I'm still trying to find a tight upper bound for the quantity $r_{0}(n):=\inf\{r\geq 0,(n-r,n+r)\in\mathbb{P}^{2}\}$.

My idea is that one should have $\sum_{r=1}^{r_{0}(n)}\Lambda(n-r)\Lambda(n+r)\approx r_{0}(n)$. This boils down to $\log(p)\log(q)\approx r_{0}(n)$ with $p=n-r_{0}(n)$ and $q=n+r_{0}(n)$. So we end up solving the equation $\log(n-x)\log(n+x)-x=0$.

It seems this equation as two roots $a\approx -n$ and $b\approx r_{0}(n)$ between which the above expression is positive.

Now computing $J(n)=\int_{a}^{b}(\log(n-t)\log(n+t)-t)dt$ for $n=28$ I get $J\approx 689$. As this number is not that different from $(n-r_{0}(n))(n+r_{0}(n))$ I solved the equation in $y$ $(28-y)(28+y)=689$ whose roots are $\pm\sqrt{95}$.

Dividing $95$ by the known value of $r_{0}(28)=9$ I get a value close to $b$.

So does one have $J(n)\sim (n-\sqrt{br_{0}(n)})(n+\sqrt{br_{0}(n)})$?

Edit: numerically, the quantity $\dfrac{n^2-J(n)}{b}$ for $n=28$ is very close to $\sqrt{r_{0}(n)^{2}+\frac{\pi}{4}}$.

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    $\begingroup$ An upper bound for $r_0(n)$, you are asking us to prove the Goldbach conjecture ??? $\endgroup$ – reuns Aug 13 at 16:47
  • $\begingroup$ I don't understand if you agree that we need the random model for the primes to say anything. $\endgroup$ – reuns Aug 13 at 16:49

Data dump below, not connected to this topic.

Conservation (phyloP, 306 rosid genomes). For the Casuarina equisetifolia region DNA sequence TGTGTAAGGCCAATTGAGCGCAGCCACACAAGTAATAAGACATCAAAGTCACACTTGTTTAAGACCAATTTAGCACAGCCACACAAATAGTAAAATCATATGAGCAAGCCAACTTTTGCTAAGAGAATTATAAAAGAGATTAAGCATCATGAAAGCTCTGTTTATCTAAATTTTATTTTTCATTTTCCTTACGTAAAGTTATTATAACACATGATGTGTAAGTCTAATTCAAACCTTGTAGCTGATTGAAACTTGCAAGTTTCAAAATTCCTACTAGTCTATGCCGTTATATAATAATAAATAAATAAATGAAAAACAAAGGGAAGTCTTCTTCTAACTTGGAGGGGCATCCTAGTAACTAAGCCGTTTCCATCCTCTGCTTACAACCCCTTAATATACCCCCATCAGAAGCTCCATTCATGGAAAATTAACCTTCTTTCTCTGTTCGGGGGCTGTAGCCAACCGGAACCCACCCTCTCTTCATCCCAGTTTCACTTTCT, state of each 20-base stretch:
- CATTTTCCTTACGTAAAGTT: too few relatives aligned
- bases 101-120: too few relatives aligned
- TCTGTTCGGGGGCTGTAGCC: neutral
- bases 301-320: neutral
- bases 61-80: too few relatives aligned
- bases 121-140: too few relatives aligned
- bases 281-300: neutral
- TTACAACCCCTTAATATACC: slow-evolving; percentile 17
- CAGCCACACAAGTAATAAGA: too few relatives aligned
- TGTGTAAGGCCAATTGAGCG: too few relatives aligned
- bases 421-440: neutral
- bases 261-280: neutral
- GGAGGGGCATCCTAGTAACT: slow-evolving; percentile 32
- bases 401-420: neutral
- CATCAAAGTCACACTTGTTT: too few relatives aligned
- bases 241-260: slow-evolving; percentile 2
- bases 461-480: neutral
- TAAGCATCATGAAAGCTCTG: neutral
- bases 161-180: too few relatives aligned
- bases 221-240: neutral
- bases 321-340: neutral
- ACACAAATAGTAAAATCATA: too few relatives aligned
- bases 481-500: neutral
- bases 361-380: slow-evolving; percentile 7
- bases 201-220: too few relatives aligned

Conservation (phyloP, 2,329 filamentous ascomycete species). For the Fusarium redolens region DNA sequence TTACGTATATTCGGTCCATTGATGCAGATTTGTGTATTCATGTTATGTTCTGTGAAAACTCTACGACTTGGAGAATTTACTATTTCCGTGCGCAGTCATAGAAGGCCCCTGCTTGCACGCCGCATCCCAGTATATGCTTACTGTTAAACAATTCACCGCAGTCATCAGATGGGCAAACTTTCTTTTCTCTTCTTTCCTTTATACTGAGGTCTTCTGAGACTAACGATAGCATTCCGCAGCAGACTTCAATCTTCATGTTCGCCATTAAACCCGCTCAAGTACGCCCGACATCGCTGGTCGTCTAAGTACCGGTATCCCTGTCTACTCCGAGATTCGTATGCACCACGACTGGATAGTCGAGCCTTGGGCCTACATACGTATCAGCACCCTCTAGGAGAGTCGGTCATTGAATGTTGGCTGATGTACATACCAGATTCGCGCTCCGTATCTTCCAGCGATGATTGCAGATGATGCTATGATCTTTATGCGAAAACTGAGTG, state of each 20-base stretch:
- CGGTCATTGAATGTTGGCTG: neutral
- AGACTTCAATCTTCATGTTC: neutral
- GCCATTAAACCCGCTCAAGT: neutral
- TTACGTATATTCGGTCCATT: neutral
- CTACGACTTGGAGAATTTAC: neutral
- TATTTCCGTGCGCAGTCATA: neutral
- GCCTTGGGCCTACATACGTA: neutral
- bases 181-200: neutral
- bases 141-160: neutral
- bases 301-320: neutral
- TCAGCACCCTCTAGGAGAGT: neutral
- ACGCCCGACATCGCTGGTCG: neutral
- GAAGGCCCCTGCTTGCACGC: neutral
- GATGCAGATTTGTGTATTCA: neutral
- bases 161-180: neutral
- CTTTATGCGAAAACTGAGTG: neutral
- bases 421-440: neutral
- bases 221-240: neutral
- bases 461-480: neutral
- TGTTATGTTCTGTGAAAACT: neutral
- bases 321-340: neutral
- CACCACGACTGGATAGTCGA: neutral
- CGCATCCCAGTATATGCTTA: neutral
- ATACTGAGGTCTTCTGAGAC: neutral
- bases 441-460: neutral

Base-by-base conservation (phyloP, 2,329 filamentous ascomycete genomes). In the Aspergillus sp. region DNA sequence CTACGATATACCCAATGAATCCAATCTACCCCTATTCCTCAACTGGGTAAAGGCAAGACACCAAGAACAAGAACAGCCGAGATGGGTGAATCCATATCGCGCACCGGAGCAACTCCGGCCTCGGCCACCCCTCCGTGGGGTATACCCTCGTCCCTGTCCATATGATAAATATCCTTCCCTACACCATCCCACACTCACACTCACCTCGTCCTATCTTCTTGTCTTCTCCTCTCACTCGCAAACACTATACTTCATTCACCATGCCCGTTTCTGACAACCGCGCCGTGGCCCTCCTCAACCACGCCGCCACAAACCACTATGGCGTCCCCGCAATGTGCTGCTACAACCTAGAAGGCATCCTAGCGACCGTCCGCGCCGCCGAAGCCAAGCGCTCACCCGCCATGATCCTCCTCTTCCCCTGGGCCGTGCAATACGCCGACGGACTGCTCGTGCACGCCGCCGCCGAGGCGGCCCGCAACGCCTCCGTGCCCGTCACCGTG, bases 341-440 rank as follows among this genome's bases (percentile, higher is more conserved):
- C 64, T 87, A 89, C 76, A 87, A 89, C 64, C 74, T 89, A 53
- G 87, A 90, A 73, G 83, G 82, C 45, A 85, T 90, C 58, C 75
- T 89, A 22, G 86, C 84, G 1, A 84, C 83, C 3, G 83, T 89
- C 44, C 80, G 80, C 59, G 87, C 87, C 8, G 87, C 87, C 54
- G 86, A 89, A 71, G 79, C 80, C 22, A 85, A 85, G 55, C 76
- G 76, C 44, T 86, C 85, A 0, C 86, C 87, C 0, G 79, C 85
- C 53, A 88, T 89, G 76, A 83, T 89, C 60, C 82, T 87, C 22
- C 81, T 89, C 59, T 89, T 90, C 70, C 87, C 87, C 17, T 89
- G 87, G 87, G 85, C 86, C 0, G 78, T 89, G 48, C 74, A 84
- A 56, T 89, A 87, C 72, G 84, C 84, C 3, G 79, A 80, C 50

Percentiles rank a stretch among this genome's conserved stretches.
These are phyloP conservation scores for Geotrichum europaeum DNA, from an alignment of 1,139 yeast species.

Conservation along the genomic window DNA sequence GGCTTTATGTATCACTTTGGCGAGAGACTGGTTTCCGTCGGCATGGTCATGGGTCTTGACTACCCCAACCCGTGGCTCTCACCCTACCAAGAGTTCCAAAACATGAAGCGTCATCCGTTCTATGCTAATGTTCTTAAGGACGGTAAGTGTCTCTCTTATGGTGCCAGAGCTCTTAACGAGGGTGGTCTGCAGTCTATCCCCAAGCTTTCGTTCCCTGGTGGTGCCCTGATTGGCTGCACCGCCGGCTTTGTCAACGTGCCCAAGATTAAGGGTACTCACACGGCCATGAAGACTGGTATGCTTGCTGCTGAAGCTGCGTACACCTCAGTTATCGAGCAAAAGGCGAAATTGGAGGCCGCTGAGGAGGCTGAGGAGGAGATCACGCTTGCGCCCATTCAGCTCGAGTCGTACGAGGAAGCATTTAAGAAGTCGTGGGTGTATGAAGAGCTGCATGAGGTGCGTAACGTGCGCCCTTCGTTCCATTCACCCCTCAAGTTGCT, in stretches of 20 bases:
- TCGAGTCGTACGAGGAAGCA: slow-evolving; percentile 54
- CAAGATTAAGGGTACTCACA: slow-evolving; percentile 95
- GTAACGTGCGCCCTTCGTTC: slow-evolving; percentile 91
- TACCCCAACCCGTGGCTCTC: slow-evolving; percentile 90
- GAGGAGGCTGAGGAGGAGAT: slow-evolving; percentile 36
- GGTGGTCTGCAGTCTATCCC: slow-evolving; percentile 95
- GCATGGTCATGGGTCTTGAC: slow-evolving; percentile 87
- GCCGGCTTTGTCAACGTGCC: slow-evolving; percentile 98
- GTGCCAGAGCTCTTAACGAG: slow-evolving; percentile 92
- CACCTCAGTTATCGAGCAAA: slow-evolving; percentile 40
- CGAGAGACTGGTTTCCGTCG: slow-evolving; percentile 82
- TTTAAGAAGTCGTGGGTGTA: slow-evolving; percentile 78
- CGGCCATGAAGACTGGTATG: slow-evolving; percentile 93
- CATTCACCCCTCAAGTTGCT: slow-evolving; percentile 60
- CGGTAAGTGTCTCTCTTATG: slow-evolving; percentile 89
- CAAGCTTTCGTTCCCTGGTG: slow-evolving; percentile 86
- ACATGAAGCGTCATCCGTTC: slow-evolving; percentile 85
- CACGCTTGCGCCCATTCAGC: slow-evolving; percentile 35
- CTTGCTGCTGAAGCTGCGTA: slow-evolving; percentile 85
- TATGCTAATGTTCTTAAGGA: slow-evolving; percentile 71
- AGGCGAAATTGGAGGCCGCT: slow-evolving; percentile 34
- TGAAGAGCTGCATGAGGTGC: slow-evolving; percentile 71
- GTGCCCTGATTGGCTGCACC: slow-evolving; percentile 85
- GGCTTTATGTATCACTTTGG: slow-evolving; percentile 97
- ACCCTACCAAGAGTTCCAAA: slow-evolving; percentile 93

• $\begingroup$ $n-3$ is required at points like $2n=8,10$ $\endgroup$ – Roddy MacPhee Aug 13 at 18:00
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    $\begingroup$ I told you dozen of times, and it is completely obvious, that assuming the Goldbach conjecture is true doesn't help at all for the asymptotic of those things. If your goal is to discuss of unexpected research level results on GC then at least find the relevant papers... Without such papers and results then the answer is the one I give every time : your question doesn't make sense. To find the relevant papers search for "vinogradov theorem". What they don't prove in there is unprovable at our level. $\endgroup$ – reuns Aug 13 at 20:42
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    $\begingroup$ Also do you have some troubles visualizing that the GC could hold with $r_0(n) = n-3$ for at lot of $n$ ? That $\pi(x) \sim x/\ln x$ implies " a lot" will be a set of density zero, the exact form of this density of integers (for which GC is uncertain) is the point of vinogradov's theorem. $\endgroup$ – reuns Aug 13 at 20:48

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